Metro: Protocols not followed in Green Line outage

John Aaron,

WASHINGTON – Metro has launched an investigation into what went wrong on the Green Line on Wednesday night, when a power outage led to what transit officials are calling a dangerous and potentially deadly situation.

The 5 p.m. power outage left trains stranded between the Navy Yard and Anacostia stations. Service was out for about two hours. But Metro said as many as 150 passengers decided to get off the train, and climb down onto the tracks in an attempt to get moving.

Metro General Manager Richard Sarles says the decision to cut the power was made by one of Metro’s crews as they dealt with an electrical fire.

That alone should not have caused major problems, but Metro workers apparently failed to follow their own internal communications protocol and did not alert Metro’s command center of the shutoff.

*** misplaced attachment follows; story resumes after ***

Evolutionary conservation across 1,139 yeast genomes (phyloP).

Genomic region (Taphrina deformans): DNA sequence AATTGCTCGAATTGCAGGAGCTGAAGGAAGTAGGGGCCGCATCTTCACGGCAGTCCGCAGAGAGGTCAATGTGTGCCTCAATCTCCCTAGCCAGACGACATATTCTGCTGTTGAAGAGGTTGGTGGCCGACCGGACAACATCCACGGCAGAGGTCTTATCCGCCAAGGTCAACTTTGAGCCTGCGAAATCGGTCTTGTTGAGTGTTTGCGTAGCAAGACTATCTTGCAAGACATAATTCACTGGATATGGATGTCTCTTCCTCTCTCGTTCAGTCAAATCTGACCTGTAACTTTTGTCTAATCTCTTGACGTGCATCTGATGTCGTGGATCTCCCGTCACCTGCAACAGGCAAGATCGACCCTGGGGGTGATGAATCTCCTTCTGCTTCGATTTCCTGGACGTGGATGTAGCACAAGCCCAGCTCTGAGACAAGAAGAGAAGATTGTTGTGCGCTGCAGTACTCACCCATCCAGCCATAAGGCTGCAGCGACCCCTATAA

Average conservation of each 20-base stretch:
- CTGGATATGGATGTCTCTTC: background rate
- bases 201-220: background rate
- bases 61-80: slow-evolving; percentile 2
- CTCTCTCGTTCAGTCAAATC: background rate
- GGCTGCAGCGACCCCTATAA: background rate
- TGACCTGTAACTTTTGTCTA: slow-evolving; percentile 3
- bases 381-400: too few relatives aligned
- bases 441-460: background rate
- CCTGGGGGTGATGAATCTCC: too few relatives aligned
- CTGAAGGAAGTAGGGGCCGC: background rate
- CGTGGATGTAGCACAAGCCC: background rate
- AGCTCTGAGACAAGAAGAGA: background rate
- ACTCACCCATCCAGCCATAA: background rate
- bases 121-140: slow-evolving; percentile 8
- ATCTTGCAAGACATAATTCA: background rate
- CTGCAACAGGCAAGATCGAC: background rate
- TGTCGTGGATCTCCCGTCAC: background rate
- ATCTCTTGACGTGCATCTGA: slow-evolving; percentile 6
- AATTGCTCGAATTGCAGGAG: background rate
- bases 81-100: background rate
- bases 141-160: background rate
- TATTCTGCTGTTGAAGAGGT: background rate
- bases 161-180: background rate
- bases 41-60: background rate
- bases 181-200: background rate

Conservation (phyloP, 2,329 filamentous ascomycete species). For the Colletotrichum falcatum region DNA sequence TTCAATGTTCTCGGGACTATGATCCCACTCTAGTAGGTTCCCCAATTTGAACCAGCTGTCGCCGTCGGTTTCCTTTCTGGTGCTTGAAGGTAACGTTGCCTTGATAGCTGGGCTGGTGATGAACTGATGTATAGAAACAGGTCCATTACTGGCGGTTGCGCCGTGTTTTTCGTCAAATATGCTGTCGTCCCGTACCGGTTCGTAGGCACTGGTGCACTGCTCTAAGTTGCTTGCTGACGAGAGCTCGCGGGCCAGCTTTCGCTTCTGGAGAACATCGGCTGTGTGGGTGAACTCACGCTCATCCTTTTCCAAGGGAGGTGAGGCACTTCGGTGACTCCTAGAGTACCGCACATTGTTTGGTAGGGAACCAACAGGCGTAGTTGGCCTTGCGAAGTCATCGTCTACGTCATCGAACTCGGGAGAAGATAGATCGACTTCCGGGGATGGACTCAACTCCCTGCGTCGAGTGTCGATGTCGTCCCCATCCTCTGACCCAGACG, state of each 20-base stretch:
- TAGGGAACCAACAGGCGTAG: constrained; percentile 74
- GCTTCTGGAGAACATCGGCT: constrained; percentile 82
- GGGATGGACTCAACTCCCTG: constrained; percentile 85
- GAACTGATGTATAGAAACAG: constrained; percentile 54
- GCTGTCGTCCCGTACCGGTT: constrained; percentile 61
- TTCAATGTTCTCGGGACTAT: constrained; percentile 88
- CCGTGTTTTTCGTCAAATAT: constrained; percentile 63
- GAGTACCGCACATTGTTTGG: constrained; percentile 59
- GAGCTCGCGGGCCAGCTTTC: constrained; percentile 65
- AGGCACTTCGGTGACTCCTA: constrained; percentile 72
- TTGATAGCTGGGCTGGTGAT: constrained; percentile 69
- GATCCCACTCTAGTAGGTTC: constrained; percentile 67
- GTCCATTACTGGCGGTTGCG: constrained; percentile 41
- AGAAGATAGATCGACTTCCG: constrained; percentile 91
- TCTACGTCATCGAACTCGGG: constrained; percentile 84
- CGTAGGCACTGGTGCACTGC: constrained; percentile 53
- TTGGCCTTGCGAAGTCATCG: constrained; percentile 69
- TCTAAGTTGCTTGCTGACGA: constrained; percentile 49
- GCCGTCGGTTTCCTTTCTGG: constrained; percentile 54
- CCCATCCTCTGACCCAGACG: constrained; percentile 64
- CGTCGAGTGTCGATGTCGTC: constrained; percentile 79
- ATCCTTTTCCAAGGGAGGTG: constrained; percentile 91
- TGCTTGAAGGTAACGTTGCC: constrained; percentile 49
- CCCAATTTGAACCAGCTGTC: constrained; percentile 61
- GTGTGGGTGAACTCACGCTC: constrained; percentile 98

“There has to be communication about what just occurred, and then how can we get out of this quickly. And that did not occur the way it should,” Sarles says.

A report on the incident is expected in two weeks at a meeting of Metro’s Safety and Security Committee.

Metro is now reminding riders of the dangers of climbing onto the tracks.

Metro Spokesman Dan Stessel says riders should always assume that the third rail is active and hazardous. The energized rail can be deadly even if someone doesn’t contact it directly.

Stessel says that after their train sat still for about 30 minutes, passengers began opening doors and exiting onto the track bed.

“Standing room only on a train without power is not the most pleasant experience, to say the least,” he says.

Still, Stessel says its imperative riders stay on the train.

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